Many of the Roy Rogers books’ illustrators were also comic book artists, including Erwin Hess. His illustrations above really demonstrate an ability to create a cinematic visual narrative that correspond with the black and white films of Roy Rogers at the time.

Roy Rogers and The Rimrod Renegades, 1952

Author Snowden Miller and illustrator John Ushler were responsible for Roy Rogers and The Rimrod Renegades, 1952. Again, like Gopher Creek, the contents of the book are black and white throughout. Ushler is also great at creating visual narrative, but doesn’t use light and shadow as dramatically as Erwin Hess. You can definitely see the connection to comic book illustration in these examples.

The other books in my collection, from 1954 onwards, have laminated hard covers. By the mid-50s, the books were two-colours throughout — some layouts used a dominant black with a spot green, others with a dominant black and a spot orange/brown.

Roy Rogers and the Enchanted Canyon 1954.
Jim Rivers, author; Roy Schroeder, illustrator
Roy Rogers on the Trail of the Zeros, 1954. Packer Elton, author; Al Gleicher, illustrator
Roy Rogers and The Brasada Bandits, 1955. Cole Fannin, author; Michael Arens, illustrator

Besides the dynamic use of illustration in all these books, there are other consistent uses of visual language that contribute to the overall visual vocabulary of the 1940s-50s cowboy genre. The typography uses typefaces that were well known wood type specimens in the late 1800s, but the type was used in a new context. The 1950s placed these old typefaces into a new format (books, comicbooks, television program titles, movie titles and movies posters), creating a nostalgia for the days of the adventurous cowboy without replicating any of the real grit, dirt, hard labour and violence that may actually have occurred.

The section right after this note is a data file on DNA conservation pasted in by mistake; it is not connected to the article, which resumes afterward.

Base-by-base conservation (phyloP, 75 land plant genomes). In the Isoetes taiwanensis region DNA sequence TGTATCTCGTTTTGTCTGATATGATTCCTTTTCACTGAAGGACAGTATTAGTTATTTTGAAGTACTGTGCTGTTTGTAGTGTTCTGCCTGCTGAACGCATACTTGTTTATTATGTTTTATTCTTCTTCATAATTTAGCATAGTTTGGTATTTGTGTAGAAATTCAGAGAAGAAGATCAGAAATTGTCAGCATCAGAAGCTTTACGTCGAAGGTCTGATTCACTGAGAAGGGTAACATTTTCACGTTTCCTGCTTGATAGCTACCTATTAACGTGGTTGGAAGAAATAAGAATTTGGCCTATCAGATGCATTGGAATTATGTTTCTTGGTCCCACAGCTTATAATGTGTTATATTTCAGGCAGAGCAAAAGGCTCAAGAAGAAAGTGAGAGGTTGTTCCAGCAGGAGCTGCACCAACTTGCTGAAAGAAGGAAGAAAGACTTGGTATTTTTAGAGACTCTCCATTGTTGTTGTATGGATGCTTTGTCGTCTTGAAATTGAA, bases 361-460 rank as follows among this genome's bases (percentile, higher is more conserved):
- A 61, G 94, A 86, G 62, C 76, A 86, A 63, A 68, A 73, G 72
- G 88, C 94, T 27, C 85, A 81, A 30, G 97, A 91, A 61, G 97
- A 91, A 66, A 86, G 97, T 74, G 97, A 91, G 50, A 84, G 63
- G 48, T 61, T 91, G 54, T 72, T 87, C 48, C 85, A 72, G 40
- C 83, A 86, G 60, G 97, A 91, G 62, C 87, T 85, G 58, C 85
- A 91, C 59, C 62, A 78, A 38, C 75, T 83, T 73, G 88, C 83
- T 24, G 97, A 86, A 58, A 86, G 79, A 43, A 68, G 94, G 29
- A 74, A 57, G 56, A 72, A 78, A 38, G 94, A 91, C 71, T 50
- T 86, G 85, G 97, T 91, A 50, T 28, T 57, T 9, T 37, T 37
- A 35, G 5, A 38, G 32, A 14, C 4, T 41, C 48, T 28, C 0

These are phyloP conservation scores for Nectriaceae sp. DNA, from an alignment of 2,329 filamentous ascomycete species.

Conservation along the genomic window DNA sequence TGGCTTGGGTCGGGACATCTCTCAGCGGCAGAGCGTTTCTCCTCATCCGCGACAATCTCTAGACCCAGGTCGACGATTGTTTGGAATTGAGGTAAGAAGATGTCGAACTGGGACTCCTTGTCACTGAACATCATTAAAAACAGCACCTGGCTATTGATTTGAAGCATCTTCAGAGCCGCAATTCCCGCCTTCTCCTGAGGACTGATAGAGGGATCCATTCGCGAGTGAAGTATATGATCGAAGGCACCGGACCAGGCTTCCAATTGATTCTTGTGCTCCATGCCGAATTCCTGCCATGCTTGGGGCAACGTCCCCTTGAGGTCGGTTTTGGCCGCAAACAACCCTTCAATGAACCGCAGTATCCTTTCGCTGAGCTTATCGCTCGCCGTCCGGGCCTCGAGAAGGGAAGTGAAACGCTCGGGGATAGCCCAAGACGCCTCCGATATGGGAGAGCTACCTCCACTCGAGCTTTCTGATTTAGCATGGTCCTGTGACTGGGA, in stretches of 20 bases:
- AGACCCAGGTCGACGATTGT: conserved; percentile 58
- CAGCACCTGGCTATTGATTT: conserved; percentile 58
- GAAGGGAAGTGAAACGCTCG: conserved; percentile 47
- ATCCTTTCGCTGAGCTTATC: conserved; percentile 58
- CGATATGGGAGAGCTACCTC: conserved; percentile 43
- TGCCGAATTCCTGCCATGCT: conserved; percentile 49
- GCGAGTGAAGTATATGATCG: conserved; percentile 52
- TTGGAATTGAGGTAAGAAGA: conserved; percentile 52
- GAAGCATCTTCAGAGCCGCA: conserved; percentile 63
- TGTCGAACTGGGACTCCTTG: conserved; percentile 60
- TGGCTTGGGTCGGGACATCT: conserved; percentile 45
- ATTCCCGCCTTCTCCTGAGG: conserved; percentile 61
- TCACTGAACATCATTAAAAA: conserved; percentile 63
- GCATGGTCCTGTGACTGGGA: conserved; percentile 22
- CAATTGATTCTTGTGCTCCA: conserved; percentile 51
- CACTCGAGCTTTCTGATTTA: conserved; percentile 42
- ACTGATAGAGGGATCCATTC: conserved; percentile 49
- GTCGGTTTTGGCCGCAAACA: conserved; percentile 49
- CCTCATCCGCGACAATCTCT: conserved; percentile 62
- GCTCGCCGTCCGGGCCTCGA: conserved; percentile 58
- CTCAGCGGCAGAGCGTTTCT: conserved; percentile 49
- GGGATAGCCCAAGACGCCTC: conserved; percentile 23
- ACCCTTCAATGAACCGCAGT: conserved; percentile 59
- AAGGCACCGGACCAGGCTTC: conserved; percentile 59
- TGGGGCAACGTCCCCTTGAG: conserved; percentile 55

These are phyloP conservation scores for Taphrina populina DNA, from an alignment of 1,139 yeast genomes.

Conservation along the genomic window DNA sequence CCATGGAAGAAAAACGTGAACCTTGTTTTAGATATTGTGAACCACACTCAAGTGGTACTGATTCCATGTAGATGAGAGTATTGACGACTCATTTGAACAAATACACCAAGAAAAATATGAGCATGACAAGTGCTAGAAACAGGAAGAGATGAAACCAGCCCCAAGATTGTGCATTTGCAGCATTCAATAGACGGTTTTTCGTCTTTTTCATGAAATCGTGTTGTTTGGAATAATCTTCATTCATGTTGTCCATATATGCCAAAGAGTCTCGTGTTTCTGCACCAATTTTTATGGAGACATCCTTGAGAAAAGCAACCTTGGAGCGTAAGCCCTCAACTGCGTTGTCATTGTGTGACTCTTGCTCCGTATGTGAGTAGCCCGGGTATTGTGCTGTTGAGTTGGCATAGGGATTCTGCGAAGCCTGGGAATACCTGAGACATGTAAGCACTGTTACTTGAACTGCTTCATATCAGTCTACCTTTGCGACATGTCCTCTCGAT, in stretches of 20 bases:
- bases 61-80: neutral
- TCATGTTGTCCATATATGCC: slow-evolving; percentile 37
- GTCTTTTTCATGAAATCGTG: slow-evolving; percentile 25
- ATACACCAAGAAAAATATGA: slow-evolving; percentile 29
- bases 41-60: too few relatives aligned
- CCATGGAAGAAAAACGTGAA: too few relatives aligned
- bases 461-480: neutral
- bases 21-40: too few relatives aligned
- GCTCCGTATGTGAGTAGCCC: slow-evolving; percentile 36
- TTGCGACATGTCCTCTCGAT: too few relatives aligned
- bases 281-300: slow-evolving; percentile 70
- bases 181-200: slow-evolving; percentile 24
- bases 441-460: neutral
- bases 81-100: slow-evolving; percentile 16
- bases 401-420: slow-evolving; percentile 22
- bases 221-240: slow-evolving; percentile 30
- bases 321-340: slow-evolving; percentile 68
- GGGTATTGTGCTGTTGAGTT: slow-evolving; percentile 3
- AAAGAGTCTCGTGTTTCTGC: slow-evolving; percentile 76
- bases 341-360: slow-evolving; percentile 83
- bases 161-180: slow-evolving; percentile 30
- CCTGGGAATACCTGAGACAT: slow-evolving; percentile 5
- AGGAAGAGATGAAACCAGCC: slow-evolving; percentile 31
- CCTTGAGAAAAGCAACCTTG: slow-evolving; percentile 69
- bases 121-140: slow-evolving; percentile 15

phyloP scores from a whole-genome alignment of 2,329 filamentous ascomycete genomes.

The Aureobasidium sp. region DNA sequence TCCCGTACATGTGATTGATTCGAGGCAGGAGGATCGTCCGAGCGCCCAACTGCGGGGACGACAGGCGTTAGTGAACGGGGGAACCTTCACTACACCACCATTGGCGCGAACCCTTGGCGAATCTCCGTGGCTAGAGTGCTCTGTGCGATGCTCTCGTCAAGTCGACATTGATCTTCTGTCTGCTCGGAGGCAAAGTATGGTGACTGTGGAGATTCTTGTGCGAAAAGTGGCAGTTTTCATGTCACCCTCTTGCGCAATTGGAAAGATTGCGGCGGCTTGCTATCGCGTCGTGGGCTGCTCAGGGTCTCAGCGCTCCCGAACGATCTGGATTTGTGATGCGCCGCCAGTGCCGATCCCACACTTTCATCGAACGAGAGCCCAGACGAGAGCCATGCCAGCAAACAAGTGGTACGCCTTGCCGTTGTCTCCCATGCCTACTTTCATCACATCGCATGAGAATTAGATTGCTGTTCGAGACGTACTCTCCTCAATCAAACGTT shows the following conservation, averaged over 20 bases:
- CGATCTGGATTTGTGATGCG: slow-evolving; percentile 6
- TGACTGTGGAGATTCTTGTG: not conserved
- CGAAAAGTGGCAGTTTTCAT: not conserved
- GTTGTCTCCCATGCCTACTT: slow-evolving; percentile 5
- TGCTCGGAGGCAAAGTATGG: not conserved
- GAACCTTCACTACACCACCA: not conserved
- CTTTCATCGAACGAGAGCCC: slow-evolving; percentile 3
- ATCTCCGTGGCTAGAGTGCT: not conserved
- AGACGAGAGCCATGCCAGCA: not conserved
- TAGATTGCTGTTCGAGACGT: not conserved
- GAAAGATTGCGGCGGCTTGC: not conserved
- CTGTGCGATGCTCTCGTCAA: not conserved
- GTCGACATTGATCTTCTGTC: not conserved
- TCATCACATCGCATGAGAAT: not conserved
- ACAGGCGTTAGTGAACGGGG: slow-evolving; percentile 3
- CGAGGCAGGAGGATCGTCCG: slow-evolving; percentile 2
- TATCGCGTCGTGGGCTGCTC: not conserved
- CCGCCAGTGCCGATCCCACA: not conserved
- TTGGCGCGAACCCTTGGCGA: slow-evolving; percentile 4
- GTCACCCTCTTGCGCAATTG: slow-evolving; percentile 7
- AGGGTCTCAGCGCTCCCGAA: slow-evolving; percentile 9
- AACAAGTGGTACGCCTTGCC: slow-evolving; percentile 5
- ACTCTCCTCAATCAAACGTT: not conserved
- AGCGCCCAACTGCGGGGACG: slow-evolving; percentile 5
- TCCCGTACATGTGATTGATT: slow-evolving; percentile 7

The interesting thing to note (which I hope to find time to expand on in the near future) is that historical cowboy culture in the American Old West was indeed different than the historical cowboy culture in Canada in the late 1800s, particularly when it came to law and order. However, like so many movies, books, and television programs regaling the American folkstories, Canadians tend to absorb these stories into our cultural milieu. Roy Rogers was an American personality acting out American myths, yet his legacy is firmly embedded in Canadian popular culture.

King of the Cowboy Brand (pun somewhat intended)

Roy Rogers Pins from Post’s Grape Nut Flakes, circa 1953

My Dad was and still is a Roy Rogers fan. He collected Roy Rogers Comic Books, Roy Rogers Story Books, and Roy Rogers pins. I’m sure he collected more than that, but that is the gist of the collection that now resides at my house. The books and pins are all from the late 40s to late 50s (there may be some early 60s comic books in there as well), which was the height of the cowboy craze in the 20th century.